This research successfully achieved its goal of determining alternative locations for landfill development in Batu City using AHP analysis and K-means clustering. Through AHP analysis, the highest weights of four variables were obtained, namely flood-prone areas, settlement radius, slope < 20%, and groundwater flow. The feasible locations for landfill development are located in Giripurno, Pandanrejo, Bumiaji, Bulukerto, Sumbergondo, Sumber Brantas, Tulungrejo, Punten, Gunungsari, Songgokerto, Pesanggrahan, and Oro-oro Ombo villages. In addition, the K-means clustering analysis resulted in five priority clusters that can be alternative locations for future landfill development. Cluster 1 was identified as a priority cluster that includes Bumiaji, Pandanrejo, Giripurno, and Bulukerto villages.

The results of this research are expected to provide valuable input for the Batu City Government in overcoming landfill problems. However, there are shortcomings in this research, namely the lack of available data on land ownership that can facilitate the land acquisition process by the government and the lack of involvement from the surrounding community of Batu City in the assessment process is also a concern. This research is unique because it integrates AHP and GIS methods. On the other hand, this approach has the weakness of only evaluating priorities based on numerical values without considering priority locations. In contrast, the approach in this research updates the approach by combining AHP and GIS methods. For future research, it is recommended to collect more information about land ownership and involve relevant stakeholders in the decision-making process regarding the location of landfill development. Thus, it can be expected that the results of this research can better support the implementation and sustainability of landfill development in Batu City.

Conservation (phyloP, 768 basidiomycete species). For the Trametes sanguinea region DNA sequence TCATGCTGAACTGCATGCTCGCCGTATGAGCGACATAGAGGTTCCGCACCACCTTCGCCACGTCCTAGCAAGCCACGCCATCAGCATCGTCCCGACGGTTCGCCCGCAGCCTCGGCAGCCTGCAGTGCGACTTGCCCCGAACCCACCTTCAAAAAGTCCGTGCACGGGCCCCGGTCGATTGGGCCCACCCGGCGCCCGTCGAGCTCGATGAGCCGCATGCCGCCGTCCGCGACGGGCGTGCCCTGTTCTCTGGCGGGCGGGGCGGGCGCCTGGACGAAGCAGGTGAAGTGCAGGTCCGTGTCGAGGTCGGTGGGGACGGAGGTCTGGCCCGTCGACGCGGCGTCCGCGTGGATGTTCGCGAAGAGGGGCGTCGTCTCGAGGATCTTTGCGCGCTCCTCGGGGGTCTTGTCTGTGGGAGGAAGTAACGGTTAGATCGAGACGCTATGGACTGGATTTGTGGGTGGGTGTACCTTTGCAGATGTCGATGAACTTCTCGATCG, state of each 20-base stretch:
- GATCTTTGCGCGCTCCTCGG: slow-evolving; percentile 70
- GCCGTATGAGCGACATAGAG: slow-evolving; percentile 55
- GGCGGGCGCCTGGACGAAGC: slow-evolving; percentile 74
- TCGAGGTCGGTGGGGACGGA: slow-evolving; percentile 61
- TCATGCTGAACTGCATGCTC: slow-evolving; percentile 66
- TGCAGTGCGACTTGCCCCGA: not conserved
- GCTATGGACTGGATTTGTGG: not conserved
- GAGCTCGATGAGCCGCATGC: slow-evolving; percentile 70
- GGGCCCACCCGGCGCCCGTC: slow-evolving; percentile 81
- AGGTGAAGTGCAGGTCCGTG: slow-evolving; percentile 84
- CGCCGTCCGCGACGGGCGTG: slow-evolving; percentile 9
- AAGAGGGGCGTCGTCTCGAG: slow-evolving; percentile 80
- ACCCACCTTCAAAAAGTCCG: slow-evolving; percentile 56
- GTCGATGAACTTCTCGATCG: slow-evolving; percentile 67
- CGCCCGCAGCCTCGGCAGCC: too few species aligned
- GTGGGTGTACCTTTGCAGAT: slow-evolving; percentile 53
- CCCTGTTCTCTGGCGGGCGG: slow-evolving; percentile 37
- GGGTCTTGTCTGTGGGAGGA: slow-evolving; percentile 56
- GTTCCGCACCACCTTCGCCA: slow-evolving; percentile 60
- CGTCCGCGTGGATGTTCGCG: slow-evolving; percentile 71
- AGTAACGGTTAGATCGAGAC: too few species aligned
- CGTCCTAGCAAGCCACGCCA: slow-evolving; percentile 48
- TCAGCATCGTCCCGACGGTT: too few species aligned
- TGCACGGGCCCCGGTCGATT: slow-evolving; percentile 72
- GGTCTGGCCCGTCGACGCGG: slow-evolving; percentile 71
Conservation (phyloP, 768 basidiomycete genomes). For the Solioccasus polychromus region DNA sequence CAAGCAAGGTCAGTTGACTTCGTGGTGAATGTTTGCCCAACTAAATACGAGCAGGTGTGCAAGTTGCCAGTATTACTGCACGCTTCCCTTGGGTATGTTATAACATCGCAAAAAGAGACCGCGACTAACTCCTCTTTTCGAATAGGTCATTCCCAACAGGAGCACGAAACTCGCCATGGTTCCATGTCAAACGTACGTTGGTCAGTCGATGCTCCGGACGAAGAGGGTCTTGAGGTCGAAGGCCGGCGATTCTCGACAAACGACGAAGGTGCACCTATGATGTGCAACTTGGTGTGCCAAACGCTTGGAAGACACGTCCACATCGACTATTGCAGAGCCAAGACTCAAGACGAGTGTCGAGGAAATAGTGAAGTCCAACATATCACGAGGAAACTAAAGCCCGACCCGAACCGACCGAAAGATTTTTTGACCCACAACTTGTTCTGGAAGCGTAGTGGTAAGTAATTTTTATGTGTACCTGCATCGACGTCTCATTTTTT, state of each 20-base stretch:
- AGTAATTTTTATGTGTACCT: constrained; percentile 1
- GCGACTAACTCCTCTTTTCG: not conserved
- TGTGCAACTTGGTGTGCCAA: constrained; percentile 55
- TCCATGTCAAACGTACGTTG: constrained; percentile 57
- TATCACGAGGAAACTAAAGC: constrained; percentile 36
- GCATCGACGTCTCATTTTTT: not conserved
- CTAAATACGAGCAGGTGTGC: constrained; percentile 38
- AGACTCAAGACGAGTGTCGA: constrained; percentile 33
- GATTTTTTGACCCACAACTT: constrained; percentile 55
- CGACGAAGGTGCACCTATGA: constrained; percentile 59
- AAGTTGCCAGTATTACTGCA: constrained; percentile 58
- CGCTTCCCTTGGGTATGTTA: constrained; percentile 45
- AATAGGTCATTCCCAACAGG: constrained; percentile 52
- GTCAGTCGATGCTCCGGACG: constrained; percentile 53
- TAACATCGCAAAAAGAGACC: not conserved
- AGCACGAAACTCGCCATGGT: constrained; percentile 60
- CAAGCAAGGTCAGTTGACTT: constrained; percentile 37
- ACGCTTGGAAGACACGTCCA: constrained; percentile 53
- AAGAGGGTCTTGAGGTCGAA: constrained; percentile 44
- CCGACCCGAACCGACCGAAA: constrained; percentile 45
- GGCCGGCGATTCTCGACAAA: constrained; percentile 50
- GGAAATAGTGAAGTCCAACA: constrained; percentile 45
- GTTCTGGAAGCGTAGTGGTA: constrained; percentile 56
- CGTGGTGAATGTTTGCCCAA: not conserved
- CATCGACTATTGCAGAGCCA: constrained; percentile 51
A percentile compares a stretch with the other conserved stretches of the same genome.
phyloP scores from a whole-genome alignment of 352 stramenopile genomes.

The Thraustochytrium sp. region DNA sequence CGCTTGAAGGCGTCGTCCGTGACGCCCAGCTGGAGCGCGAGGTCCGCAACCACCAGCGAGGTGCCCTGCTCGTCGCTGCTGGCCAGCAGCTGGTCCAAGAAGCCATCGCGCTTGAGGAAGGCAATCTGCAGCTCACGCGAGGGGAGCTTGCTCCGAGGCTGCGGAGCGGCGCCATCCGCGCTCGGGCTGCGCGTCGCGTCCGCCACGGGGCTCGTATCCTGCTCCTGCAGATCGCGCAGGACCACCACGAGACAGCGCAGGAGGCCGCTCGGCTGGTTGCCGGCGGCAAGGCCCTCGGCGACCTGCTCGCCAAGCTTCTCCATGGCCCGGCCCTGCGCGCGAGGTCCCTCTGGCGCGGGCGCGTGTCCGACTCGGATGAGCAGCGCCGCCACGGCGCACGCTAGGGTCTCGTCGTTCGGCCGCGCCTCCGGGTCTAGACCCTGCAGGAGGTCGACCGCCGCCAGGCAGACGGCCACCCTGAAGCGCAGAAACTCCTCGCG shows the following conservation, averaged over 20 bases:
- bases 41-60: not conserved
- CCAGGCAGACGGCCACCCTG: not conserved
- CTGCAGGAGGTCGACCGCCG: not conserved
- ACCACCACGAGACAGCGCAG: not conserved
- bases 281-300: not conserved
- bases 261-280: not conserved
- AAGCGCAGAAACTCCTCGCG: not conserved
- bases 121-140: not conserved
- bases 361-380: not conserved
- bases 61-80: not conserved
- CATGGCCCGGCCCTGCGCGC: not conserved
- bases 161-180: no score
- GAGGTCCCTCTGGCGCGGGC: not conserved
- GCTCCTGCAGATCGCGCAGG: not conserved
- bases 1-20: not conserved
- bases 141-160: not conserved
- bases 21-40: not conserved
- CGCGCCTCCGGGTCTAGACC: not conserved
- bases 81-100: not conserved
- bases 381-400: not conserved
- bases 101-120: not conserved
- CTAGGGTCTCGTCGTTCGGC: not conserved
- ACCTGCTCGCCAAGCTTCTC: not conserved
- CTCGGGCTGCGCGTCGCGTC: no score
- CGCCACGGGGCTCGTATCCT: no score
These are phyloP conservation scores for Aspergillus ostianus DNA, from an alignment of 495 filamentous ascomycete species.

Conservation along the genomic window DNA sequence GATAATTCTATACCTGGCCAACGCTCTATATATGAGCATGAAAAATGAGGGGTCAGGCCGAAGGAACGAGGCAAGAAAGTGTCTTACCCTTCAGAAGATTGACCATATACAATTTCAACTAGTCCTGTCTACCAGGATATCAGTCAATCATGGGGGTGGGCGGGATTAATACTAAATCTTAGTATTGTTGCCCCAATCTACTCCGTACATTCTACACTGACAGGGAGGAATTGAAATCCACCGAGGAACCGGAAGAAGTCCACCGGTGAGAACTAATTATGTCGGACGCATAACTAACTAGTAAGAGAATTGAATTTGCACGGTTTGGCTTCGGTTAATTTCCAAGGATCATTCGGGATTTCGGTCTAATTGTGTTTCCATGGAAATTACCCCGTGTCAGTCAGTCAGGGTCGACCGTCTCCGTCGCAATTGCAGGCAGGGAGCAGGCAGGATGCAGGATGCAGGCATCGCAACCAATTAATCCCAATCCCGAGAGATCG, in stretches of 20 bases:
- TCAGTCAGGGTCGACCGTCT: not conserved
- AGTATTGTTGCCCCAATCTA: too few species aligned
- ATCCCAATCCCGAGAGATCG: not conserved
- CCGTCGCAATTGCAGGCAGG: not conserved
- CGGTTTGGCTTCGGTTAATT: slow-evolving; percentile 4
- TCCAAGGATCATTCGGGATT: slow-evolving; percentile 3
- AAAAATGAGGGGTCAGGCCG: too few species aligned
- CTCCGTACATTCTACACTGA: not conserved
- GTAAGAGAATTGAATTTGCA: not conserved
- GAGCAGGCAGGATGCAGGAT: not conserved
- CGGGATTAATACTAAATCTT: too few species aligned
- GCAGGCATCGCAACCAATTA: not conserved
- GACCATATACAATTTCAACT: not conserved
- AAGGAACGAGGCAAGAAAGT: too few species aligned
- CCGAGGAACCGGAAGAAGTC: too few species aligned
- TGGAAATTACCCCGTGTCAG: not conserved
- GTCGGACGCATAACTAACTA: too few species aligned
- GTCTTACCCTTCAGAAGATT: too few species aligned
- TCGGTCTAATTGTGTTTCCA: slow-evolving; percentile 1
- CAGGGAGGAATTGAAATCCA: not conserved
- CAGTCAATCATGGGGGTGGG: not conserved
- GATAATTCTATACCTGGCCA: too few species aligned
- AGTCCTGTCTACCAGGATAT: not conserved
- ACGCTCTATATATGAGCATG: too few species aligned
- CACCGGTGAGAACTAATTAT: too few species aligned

All data generated from the study are available in the manuscript file.


LS developed the idea and plan for this project, supervised the entire research, and reviewed and edited the manuscript. FDD and FA developed the idea and plan for this project, collected the data, and performed the analysis. ADH, NP, NA conducted a literature review and edited the manuscript.


The authors declare that there is no conflict of interest.


The authors would like to express gratitude to PT. Sagamartha Ultitma and Universitas Terbuka, which has provided a fee for this research.


The authors would like to express greatly appreciate to the editor’s constructive comments on the earlier drafts of the manuscript. The authors also show appreciation to the anonymous reviewers for their insightful and constructive comments, driving a significant improvement of the manuscript.




















































How to Cite This Article

Sulistyowati L, Dzulfiqar FD, Hariyanto AD, Pusporini N, Afrianto F, Andareswari N. Integrating Multi-Criteria Evaluation Techniques with Geographic Information Systems for Landfill Site Selection: A Case Study in Batu City Indonesia. J Sustain Res. 2024;6(2):e240017.

Copyright © 2023 Hapres Co., Ltd. Privacy Policy | Terms and Conditions